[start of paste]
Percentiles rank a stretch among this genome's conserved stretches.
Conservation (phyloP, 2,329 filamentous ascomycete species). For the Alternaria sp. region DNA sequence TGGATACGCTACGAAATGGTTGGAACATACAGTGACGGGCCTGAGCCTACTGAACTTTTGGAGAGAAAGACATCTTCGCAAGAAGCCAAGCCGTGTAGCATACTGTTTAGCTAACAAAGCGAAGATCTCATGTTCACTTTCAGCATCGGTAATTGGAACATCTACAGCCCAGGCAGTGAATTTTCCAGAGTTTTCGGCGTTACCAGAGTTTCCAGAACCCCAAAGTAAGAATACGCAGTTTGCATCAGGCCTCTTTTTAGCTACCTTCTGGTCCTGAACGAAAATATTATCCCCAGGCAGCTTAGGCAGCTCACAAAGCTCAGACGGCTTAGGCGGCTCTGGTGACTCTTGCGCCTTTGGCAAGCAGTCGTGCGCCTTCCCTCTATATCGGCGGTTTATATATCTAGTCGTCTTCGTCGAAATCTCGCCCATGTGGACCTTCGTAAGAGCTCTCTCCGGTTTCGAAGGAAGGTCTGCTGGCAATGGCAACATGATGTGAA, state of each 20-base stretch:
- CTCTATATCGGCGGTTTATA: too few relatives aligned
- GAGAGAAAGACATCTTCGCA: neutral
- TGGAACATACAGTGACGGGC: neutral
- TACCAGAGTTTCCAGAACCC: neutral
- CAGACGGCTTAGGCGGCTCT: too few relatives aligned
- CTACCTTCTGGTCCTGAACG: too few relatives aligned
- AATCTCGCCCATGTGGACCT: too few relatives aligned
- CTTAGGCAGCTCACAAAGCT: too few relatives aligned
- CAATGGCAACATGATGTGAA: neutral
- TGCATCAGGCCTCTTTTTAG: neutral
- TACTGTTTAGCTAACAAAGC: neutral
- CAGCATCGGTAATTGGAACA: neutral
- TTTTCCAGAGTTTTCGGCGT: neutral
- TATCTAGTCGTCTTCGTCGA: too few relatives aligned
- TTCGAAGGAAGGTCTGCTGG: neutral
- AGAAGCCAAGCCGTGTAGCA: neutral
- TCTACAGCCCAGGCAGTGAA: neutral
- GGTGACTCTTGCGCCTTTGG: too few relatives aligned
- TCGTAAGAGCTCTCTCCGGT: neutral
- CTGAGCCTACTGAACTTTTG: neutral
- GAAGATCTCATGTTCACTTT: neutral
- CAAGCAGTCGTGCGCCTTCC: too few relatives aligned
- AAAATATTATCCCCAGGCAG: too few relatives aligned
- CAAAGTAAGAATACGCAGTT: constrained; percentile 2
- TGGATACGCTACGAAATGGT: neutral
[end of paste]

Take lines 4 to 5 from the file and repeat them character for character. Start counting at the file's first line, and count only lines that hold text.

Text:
- GAGAGAAAGACATCTTCGCA: neutral
- TGGAACATACAGTGACGGGC: neutral